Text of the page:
Sending Dragon to My Mom

My mom gets digital copies of my books.  I mean, she literally gets a copy of the Word document.  Unlike my friends, who get to read the binder and return it, she gets to print her own copy (and as many others as she wants/I approve).

I promised her the second draft of Dragon shortly after it was done.  I just now emailed it to her, although I do have a few excuses as to why it took so long.

If you’re wondering why I send my mom the copy and extend her that much trust with my novel, you must have a sad relationship with your mom.  I can ask mine to read a novel, give me feedback, and only pass on copies with my approval, and I know she’ll do all of those things.  (And now I’ve finally done what I said I would do, which is send her the second draft!)

Packing Decisions

I’ve spent much of my free time in the last week starting the process of packing my apartment for a cross-country move.  It makes me glad that I’ve purged my stuff twice in the last six months, but it still leaves me with some tough decisions.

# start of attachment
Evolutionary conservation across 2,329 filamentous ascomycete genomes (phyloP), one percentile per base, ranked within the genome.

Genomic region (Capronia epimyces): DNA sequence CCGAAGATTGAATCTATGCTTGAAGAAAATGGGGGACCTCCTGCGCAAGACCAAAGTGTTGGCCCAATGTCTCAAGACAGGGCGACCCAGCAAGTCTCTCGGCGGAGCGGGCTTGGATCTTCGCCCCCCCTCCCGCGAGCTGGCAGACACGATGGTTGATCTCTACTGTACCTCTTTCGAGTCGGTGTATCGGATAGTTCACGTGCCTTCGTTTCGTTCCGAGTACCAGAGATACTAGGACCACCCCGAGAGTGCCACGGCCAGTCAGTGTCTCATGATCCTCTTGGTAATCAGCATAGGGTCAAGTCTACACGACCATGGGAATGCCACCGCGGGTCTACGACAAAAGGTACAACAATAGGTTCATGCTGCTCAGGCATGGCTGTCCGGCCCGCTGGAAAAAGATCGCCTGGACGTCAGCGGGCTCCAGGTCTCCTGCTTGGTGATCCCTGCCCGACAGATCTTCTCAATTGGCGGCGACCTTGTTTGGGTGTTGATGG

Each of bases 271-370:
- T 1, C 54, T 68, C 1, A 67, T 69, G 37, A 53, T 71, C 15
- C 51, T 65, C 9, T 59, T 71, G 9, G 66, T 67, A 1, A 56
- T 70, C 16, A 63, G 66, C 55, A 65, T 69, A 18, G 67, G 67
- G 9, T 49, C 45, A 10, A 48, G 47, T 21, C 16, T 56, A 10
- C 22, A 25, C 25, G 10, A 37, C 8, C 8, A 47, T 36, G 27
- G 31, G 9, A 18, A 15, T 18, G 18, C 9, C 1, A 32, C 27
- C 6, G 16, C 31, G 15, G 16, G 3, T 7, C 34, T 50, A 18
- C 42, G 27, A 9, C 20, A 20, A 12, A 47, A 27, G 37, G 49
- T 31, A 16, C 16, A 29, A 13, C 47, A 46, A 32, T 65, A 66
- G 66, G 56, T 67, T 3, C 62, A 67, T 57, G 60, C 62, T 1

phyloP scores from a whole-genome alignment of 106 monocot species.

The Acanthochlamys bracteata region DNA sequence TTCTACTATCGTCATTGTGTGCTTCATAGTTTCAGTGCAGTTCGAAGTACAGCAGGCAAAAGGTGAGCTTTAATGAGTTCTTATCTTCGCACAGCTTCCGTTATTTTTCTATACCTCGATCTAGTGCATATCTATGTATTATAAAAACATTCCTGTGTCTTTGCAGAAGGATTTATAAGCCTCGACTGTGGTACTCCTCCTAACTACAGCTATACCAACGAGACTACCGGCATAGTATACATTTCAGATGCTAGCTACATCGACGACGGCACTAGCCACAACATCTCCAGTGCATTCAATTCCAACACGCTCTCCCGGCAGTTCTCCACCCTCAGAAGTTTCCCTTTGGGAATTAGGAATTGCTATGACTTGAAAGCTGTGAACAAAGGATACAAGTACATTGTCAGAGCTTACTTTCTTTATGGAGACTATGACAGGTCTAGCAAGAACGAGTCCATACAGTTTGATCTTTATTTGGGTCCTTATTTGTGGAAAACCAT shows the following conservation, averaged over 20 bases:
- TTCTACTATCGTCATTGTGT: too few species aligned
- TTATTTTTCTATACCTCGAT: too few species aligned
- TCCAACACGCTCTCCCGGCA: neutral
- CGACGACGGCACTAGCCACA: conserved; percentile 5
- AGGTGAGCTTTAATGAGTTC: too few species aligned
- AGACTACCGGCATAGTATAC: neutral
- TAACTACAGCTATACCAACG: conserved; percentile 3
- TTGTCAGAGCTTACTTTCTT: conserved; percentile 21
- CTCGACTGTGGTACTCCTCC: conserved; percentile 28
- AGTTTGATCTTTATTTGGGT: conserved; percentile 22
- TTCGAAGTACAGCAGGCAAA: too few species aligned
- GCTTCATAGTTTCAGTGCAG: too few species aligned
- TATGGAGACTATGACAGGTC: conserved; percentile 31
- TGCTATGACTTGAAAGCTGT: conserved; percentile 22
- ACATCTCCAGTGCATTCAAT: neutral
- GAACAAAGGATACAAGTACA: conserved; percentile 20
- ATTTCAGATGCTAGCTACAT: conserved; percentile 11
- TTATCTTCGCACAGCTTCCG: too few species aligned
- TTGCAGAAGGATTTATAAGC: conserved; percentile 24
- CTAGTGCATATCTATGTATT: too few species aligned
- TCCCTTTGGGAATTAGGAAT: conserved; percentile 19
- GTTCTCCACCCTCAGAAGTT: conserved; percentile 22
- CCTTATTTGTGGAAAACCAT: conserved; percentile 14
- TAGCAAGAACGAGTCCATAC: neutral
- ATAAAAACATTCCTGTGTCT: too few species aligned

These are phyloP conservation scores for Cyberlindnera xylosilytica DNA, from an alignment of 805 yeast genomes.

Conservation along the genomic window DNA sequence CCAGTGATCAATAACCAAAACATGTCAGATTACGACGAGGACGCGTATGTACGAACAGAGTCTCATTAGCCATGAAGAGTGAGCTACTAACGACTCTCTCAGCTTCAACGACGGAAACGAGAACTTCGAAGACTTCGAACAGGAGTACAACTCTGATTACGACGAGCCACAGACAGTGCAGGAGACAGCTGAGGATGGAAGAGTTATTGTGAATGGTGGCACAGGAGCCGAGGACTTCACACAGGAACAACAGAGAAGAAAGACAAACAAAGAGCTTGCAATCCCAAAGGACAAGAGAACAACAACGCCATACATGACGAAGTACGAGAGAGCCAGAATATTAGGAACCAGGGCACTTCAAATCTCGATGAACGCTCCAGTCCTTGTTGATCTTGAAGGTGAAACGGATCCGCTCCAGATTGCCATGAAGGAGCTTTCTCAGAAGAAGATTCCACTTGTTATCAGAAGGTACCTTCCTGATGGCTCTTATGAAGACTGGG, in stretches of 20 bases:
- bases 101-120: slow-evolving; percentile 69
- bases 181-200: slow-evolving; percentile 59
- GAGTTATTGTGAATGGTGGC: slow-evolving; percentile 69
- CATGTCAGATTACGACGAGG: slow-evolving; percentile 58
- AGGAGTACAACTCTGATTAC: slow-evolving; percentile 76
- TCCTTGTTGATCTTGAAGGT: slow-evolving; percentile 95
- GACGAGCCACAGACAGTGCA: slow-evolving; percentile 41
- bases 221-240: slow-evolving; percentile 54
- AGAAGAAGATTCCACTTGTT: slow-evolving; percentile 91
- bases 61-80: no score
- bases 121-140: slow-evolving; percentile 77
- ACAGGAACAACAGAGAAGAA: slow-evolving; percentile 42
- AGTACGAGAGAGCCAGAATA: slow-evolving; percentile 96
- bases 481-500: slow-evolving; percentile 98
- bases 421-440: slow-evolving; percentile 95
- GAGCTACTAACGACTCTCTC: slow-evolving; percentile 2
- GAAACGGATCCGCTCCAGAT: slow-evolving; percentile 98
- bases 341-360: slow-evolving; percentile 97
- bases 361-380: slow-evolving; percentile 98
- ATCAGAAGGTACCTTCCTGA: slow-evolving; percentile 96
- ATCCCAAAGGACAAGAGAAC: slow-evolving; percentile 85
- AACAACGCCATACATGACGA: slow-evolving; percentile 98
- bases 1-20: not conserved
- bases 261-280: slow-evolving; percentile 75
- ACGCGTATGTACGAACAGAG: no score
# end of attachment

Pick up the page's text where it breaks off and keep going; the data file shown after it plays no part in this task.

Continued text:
Part of me is willing to leave a great deal of stuff behind, in order to make the hauling of belongings easier.  (This part is highly encouraged by my mom, who is supporting my “no furniture” effort.)

On the other hand, part of me is looking 6 weeks in the future and seeing my new apartment barren of furniture, with a pile of boxes containing my belongings in one corner.  This is the part of me that is hard to convince to give up things.

Right now the minimalist part is winning, big time.  I’ve even had to stop myself from packing key things now.  I will need some of my kitchen utensils and clothing in the next two weeks, so I think I should wait a bit to put those things into boxes.

Yay for the adventures of moving!


Music seems to enhance or echo my mood, especially when I am feeling particularly strong emotions.  Tonight, for example, I went to my go-to song for melancholy.  (It’s Breathe Again by Sara Bareilles.)